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The air plant (Tillandsia) is one of the most interesting species I have ever encountered. It thrives by extracting moisture from the air and clinging onto trees and other structures.
So, anyone who wants to create a hanging garden or spruce up their home without resorting to potting mixes and pots can use these plants.
But given that they rely on moisture from the environment to grow, you must be careful with the amount of humidity to which you expose them.
If you leave them struggling to get this basic need, they appear unsightly and can even die.
This plant thrives in moderate humidity. I will show you how much it needs, what you can do to increase humidity in your home, and the signs that your plant is not too happy with its home. Let’s dive into this:
What Is the Ideal Humidity for An Air Plant?
Did you know that at least 500 species of air plants exist? Of these, very few do well in potted conditions.
Of the rest, mounting is the best way to experience their beauty. But to do so, you must pay attention to three essential air factors. What are they?
1) Air Circulation
You should not leave the air plant in an enclosed spot where it does not have access to airflow. On the same note, the plant is sensitive to drafts.
So, you should keep it away from hot and cold drafts, including those from heating vents and air conditioning systems. Ideally, the plant should be in a roomy area, experiencing the circulation from windows and doors.
You cannot focus on humidity without looking at temperature because these factors are highly correlated.
When temperatures go up, so does humidity because heat increases the rate of transpiration and evaporation. But how high should the temperature be regarding the air plant?
I recommend anything between 50- and 90-degrees Fahrenheit. When the temperatures go above this range, you need to mist your plant, as I will detail later in this guide.
Ensure the plant is safe from frigid drafts, which can damage it, leaving it black and soggy.
Please note that you cannot save a plant affected by cold, and your only option would be to start all over again. The air plant should be fine if you can keep the temperatures in the 50+ range.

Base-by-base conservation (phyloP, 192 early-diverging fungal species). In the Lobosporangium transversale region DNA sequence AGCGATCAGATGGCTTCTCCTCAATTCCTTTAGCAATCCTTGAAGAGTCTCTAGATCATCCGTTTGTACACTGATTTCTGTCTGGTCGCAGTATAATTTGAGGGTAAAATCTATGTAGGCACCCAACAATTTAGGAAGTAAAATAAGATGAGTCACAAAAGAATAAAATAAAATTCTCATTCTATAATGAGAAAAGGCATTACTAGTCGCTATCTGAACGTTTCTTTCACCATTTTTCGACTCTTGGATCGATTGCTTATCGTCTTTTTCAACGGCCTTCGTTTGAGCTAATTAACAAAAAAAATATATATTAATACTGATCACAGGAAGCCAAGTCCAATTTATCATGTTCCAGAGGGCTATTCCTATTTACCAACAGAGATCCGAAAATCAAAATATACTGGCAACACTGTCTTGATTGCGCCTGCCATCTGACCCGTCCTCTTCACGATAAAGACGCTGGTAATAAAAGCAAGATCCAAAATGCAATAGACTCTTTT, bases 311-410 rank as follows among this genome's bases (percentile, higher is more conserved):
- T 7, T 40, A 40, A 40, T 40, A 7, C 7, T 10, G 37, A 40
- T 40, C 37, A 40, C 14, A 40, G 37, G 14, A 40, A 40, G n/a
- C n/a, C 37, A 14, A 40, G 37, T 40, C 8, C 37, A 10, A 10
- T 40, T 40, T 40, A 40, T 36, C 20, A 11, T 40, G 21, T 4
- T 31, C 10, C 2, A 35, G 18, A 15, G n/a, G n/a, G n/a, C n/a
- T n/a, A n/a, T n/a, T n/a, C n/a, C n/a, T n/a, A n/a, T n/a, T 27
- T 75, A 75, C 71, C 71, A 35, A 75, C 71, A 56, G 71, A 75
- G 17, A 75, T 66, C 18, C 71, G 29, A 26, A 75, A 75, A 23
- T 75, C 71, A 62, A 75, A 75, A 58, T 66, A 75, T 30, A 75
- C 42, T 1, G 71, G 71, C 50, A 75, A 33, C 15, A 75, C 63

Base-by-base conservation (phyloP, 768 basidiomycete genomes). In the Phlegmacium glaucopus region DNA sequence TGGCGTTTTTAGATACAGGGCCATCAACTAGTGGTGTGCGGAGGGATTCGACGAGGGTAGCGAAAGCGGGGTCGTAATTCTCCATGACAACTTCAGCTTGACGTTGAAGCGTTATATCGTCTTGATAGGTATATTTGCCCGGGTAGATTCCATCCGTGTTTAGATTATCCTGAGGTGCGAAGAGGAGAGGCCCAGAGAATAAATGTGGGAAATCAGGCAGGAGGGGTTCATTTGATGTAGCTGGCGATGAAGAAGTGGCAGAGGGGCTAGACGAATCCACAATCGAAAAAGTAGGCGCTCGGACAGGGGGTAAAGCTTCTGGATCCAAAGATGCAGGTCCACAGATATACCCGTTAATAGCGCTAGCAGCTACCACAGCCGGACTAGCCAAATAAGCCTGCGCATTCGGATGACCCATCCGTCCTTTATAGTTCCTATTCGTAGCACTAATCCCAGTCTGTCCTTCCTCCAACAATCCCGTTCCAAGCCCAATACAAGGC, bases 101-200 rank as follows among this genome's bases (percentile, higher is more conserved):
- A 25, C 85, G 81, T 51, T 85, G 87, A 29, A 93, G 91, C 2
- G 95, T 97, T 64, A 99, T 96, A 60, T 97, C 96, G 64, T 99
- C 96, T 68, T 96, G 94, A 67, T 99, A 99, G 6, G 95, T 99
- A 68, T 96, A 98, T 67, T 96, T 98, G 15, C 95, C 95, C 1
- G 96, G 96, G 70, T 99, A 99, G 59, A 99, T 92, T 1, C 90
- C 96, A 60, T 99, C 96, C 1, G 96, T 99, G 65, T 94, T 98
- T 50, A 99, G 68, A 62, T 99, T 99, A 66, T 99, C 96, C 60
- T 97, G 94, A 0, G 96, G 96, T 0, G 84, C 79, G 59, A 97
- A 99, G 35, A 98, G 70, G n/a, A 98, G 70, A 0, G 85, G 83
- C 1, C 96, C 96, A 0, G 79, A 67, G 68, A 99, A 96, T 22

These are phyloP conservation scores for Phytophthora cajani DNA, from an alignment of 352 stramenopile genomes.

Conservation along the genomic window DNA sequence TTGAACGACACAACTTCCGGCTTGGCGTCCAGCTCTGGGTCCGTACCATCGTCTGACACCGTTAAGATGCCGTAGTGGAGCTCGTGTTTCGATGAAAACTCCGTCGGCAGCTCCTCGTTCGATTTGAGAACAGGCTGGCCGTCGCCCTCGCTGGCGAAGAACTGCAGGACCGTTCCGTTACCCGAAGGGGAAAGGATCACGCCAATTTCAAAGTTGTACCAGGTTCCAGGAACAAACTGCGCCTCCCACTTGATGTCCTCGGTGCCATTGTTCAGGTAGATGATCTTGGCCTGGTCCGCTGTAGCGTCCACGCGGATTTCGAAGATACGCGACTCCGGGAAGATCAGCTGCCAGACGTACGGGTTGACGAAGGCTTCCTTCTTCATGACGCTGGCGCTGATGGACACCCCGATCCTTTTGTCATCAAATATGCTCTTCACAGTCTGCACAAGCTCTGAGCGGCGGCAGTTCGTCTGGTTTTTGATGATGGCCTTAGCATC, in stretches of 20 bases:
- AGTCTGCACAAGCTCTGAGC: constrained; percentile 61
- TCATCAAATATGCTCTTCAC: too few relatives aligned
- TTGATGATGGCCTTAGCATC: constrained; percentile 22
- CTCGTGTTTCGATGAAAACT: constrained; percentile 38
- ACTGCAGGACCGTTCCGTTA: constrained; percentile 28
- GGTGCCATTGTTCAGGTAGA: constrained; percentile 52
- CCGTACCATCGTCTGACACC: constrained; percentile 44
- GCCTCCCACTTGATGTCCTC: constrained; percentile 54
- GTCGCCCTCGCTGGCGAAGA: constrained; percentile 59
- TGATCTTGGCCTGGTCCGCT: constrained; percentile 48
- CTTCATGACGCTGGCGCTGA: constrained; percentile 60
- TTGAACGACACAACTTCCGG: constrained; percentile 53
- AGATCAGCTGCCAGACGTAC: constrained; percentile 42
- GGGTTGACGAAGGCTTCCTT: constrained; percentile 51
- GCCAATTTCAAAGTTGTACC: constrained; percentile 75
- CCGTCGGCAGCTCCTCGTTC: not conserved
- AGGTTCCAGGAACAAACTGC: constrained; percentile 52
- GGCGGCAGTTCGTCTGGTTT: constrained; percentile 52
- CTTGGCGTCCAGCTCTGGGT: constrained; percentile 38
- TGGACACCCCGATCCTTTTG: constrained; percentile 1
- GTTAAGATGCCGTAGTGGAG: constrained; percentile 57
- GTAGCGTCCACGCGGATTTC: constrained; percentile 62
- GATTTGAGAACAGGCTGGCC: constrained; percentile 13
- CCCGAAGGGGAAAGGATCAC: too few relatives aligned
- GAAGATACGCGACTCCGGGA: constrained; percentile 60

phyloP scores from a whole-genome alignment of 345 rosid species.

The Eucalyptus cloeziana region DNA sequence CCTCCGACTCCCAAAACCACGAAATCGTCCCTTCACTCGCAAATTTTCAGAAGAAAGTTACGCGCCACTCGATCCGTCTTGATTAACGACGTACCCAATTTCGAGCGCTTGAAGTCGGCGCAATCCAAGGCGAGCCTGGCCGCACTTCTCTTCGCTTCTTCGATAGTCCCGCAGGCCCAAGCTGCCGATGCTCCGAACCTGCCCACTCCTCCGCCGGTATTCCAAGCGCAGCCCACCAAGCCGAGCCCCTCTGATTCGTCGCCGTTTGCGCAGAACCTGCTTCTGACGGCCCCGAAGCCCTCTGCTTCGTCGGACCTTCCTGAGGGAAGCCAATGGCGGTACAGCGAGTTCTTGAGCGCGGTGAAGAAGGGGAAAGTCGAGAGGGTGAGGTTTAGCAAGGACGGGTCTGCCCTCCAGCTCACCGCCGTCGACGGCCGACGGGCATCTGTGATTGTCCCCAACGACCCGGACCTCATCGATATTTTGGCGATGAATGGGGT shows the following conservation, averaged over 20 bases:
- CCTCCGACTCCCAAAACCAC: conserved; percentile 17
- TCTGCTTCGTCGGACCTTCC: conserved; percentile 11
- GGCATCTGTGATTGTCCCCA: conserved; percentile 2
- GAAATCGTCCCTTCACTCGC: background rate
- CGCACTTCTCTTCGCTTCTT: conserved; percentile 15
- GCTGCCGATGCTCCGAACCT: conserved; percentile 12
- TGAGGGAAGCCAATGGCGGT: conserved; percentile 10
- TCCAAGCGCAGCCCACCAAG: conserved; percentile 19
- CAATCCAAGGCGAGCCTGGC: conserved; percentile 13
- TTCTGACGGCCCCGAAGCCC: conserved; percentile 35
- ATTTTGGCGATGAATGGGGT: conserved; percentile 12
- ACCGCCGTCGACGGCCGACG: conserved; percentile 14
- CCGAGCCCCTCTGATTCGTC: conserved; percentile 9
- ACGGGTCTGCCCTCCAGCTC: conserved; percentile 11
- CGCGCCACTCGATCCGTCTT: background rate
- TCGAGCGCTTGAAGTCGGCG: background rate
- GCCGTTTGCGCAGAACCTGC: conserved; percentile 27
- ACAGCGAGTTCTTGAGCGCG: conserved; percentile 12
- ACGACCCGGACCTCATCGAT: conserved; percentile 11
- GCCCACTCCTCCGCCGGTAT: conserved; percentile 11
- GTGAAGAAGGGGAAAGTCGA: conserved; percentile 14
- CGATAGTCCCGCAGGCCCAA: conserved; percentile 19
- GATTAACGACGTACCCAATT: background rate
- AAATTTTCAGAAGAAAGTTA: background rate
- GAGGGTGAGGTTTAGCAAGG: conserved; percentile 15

And now we come to the factor that most people think is the most integral to the growth of the air plant
The amount of water vapor in the air. Don’t get me wrong. Yes, humidity is important. But focusing on it alone without paying attention to temperature and airflow will not help your plant much.
Now, how humid should the home be? The best range is anything between 50% and 70%. However, I should add that the humidity range depends on the type of air plant.
Mesic air plants prefer the humidity range between 50% to 70% range. But the xeric types do best in high humidity and will appreciate anything above 65%.
If you can get these factors right, your plant will be a sight to behold in all seasons.
You may also like: 8 air plant problems & how to fix them
How To Find Out What Humidity Your Home Is?
Is your home’s humidity range ideal for the air plant? In most cases, you find that most indoor conditions range between 40% to 60%.
If you are lucky, your level is on the higher side (60%), and if you have a mesic air plant, it should be okay. But, of course, this would not be enough for a xeric plant. How can you tell just how high or low the humidity is in your home?
Using a Hygrometer: If you want the most accurate reading of the humidity in your space, using a hygrometer is the way to go. You can use the electrical hygrometer or go for the resistive electrical hygrometer. Either way, the readings should be good.
But what happens if you don’t have a hygrometer? You can still tell if your air plant is at risk by using the following methods:
1) The Wet and Dry Bulb Temperature Test
Do you have two dry bulb thermometers at home? Then you can measure the humidity range without using a hygrometer.
Place a fan in the room whose humidity you want to check. Then place both dry bulb thermometers at a spot where the blowing air can reach them.